Health Inspector: Career Summary, Occupational Outlook, and Education Requirements

Explore the career requirements for health inspectors. Get the facts about salary, education requirements and job outlook to determine if this is the right career for you. Schools offering Community Health Education & Advocacy degrees can also be found in these popular choices.

What Is a Health Inspector?

As a health inspector, you'll inspect public places, such as restaurants and other businesses, to ensure that these facilities comply with health and safety standards. Health inspectors will search for chemical, biological or other hazards to try and prevent any damage to the environment and the public. If facilities do not comply with regulations, these professionals are qualified to impose fines. They may also be responsible for investigating any incidents that occur, as well as determining ways to prevent them from occurring in the future. Health inspectors may even work with management to implement new safety procedures or provide training on various topics. Find out about the education requirements and the job outlook for this career, as provided by the table below.

Degree Required Bachelor's degree
Education Field of Study Chemistry, engineering, occupational health
Key Skills Detail oriented, organization, communication, physical stamina, problem-solving
Licensure/Certification Voluntary certification is available
Job Growth (2014-2024) 4% (for occupational health and safety specialists)*
Median Salary (2017) $49,262 (for health inspectors)**

Sources: *U.S. Bureau of Labor Statistics, **

What Can I Do as a Health Inspector?

Health inspectors provide safety for workers, consumers and communities. As a health inspector, you'll go to a place of business and look for possible physical and chemical hazards. These hazards may include dangerous equipment, polluted air, dirty water, bad building materials or hazardous waste. You may collect samples of water or gases to test for harmful waste. Also, you may go to restaurants and businesses to guarantee that sanitary conditions meet federal and state laws.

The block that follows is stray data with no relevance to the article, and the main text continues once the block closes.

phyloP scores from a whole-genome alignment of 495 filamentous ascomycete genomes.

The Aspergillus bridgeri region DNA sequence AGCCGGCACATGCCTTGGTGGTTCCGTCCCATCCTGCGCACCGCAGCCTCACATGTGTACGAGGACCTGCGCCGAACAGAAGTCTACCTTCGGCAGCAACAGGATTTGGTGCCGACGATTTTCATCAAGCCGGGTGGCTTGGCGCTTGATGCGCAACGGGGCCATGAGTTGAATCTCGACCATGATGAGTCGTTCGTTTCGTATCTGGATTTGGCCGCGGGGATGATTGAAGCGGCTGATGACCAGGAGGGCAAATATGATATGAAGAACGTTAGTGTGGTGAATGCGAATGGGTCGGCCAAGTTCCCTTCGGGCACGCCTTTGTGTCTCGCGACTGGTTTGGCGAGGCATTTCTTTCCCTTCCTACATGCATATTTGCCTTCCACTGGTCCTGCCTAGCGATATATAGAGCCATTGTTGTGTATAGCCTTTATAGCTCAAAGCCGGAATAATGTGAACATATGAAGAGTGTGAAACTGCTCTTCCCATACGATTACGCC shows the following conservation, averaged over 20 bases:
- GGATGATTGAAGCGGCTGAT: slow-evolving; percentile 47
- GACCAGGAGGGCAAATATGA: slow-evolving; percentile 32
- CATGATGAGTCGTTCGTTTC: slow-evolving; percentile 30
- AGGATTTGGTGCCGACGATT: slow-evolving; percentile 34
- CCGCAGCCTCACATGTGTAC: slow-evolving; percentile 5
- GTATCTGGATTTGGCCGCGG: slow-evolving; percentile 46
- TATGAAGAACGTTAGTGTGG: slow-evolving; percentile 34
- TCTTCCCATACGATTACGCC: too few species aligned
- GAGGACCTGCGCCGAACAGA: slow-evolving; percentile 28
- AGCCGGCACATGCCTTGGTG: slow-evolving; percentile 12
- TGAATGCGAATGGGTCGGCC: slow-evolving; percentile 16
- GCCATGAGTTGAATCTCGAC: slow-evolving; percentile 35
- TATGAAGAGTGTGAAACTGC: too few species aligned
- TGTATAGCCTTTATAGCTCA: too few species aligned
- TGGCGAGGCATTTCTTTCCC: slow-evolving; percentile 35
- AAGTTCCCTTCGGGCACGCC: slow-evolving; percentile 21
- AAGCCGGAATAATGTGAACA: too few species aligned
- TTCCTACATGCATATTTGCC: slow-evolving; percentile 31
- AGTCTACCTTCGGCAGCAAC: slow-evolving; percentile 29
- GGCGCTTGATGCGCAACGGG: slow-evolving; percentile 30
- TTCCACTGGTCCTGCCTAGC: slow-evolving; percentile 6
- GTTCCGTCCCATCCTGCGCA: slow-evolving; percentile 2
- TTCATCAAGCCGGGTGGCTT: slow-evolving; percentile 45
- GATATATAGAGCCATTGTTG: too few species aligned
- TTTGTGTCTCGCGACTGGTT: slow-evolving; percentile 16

Other tasks may be to look for faulty equipment or items that could be replaced with ergonomic counterparts. This decreases the likeliness of injuries at work. You may also conduct safety training seminars for employers and employees.

How Does this Career Look?

The U.S. Bureau of Labor Statistics (BLS) doesn't have employment projections specifically for health inspectors, but occupational health and safety specialists are closely related. Between 2014 and 2024, employment is supposed to increase by 4% for specialists. According to, the median yearly salary for a health inspector was $49,262 as of December 2016.

What Should I Study?

Many degree programs can prepare you for this career, such as biology, chemistry or engineering. However, many colleges offer programs in occupational health as well. You should seek at least a bachelor's degree in one of these programs.

While certification is voluntary, it may be preferred by employers. The Board of Certified Safety Professionals offers seven certifications for varying levels of safety professionals ( Two of the certification designations have the option of recertification. As a health inspector, you'll likely be interested in the Certified Safety Professional (CSP) designation or the Occupational Health and Safety Technician (OHST) designation.

What Are Some Related Alternative Careers?

Environmental scientists and specialists are similar positions that require a bachelor's degree. These professionals use science to try and protect human health and the environment. Their duties may include providing information to policymakers and cleaning up pollution. Another related career is that of a health and safety engineer. Health and safety engineers also need a bachelor's degree. They work to create systems and procedures to prevent injury, illness and property damage.

To continue researching, browse degree options below for course curriculum, prerequisites and financial aid information. Or, learn more about the subject by reading the related articles below:

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